Last month, 12 major corporations announced a combined goal of buying 8.4 million megawatt hours of renewable energy each year and called for market changes to make these large-scale purchases possible. Their commitment shows that demand for renewables has reached the big time.
We're proud that eight of the 12 are EDF Climate Corps host organizations: Bloomberg, Facebook, General Motors, Hewlett Packard, Proctor & Gamble, REI, Sprint and Walmart. The coalition, brought together by the World Wildlife Fund and World Resources Institute, is demanding enough renewable energy to power 800,000 homes a year. And while it's great to see these big names in the headlines, they're not alone in calling for clean energy: 60 percent of the largest U.S. businesses have set public goals to increase their use of renewables, cut carbon pollution or both.
Companies want renewable energy because it makes good business sense: It's clean, diversifies their energy supply, helps them hedge against fuel price volatility and furthers their greenhouse gas reduction goals. Renewables are the fastest-growing power generation sector, and by 2018, they're expected to make up almost a quarter of the global power mix. Prices of solar panels have dropped 75 percent since 2008 (PDF), and in some parts of the country, wind is already cost-competitive with coal and gas.
Yet some market barriers persist in sourcing renewable energy. As Amy Hargroves of Sprint said, "We know that cost-competitive renewable energy exists, but the problem is that it is way too difficult for most companies to buy." Some utilities don't offer renewable energy electricity options, or put limits on how much a firm can buy. And a patchwork of state regulations creates administrative hurdles for companies with facilities across the country.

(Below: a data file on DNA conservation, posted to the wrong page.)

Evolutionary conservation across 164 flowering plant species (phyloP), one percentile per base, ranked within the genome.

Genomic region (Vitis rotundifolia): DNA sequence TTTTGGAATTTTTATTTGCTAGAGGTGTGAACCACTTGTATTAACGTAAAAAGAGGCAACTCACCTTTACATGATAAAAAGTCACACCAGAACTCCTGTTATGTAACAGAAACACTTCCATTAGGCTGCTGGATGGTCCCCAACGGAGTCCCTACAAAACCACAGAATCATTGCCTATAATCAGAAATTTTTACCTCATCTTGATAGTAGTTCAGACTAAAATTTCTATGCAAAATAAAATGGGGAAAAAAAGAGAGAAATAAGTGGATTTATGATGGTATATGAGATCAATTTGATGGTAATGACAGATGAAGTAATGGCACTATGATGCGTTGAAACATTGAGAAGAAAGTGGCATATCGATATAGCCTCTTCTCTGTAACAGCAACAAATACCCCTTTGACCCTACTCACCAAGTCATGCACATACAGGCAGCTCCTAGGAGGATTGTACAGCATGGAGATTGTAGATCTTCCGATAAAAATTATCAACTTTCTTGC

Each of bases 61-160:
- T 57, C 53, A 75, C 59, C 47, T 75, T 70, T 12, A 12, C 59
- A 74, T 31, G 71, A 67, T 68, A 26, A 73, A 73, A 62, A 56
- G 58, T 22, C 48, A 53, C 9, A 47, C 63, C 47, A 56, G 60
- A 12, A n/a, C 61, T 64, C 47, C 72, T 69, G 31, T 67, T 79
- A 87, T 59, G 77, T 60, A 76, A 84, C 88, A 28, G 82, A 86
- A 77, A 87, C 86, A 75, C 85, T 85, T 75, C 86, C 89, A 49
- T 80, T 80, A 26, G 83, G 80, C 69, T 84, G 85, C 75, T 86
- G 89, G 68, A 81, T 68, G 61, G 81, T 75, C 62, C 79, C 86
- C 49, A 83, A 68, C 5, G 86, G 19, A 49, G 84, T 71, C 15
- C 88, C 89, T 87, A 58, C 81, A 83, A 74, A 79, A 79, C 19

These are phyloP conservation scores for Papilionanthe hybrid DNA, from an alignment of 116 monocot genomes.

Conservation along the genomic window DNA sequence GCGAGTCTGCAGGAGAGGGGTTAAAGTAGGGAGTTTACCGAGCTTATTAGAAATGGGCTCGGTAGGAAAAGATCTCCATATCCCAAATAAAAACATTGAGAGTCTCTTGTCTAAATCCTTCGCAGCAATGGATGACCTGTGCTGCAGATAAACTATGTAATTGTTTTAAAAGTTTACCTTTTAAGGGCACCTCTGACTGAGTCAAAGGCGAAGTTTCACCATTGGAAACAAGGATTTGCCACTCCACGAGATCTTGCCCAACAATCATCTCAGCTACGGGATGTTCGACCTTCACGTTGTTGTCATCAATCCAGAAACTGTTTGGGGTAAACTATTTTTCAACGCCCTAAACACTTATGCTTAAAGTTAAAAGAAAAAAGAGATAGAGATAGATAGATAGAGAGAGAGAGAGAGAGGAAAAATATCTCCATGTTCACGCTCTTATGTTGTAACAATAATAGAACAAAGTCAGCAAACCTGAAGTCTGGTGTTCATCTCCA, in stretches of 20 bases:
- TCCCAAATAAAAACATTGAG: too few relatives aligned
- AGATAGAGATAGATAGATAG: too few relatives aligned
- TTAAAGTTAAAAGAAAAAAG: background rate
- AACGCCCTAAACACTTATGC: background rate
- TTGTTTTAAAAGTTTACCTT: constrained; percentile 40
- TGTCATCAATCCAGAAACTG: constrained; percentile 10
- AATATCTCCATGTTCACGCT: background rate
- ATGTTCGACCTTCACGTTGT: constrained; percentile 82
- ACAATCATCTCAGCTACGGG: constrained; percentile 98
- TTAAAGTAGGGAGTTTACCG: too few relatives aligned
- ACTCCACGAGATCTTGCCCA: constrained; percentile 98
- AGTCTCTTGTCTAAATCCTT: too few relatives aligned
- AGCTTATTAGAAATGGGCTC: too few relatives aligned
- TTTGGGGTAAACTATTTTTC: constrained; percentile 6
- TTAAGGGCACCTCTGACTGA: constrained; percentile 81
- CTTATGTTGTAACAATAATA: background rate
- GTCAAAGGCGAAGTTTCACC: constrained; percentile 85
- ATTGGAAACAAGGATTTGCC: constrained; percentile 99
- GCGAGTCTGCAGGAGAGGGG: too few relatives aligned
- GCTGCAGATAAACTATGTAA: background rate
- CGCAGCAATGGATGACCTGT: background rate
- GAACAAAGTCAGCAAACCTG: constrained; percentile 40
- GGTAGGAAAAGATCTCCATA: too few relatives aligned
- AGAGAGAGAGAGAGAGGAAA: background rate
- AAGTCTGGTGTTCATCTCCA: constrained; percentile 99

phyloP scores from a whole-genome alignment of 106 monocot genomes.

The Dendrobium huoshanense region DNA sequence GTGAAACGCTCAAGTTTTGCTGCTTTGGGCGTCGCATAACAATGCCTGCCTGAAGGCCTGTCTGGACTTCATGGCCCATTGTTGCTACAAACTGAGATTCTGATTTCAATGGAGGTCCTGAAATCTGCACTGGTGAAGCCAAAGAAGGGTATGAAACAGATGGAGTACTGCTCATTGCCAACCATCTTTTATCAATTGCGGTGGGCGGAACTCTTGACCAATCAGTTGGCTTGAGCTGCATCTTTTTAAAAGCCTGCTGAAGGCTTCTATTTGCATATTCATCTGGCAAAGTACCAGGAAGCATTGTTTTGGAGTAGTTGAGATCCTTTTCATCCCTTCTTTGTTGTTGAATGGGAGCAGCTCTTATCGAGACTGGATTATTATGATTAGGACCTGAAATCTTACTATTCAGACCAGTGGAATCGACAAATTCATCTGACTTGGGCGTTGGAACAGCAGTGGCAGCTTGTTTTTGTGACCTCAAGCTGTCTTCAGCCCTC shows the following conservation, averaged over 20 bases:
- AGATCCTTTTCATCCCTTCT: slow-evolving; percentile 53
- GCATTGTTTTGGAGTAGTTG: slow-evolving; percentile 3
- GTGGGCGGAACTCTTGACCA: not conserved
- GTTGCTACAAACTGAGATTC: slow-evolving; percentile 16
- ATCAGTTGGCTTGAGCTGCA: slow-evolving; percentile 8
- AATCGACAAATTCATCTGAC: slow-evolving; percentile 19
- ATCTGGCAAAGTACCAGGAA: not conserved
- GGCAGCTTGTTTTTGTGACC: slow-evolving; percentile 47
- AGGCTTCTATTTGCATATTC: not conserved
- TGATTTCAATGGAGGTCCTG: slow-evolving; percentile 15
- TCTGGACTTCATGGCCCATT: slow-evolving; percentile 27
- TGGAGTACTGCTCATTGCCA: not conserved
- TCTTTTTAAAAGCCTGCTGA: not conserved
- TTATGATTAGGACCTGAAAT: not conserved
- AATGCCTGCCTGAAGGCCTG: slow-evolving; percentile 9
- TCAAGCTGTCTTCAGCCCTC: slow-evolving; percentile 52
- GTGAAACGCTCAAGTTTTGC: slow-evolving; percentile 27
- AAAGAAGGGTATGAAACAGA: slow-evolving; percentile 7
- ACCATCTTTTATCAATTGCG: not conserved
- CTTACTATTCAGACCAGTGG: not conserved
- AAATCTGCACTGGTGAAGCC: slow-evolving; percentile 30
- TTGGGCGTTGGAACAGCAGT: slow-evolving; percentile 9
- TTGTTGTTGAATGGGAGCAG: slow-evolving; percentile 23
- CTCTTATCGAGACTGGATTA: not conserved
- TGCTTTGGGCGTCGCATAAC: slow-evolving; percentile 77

This shouldn't be so hard. What the companies are asking for is reasonable and attainable. The Corporate Renewable Energy Buyers' Principles call for change in six areas:
• Greater choice in procurement options;
• More access to cost-competitive options;
• Longer- and variable-term contracts;
• Access to new projects that reduce emissions beyond business as usual;
• Streamlined third-party financing; and
• Increased purchasing options with utilities.
The good news is that EDF and other groups are working to bring about the market changes necessary to bring renewables fully into the energy mix. And there are some great success stories to share. For example, Verizon is investing more than $100 million in clean and renewable energy projects. One catalyst for these investments was the emergence of New York's "Green Bank," a state-run $1 billion initiative that will encourage private sector financing for clean energy projects in the region.
Making the market work for renewables is a critical step in the transition to a low-carbon energy system. What will it take to get us across the finish line? In a word: collaboration. Realizing the potential of renewables will require the active engagement and partnership of all the players in the energy system: large energy users, nongovernmental organizations, utilities and policy makers.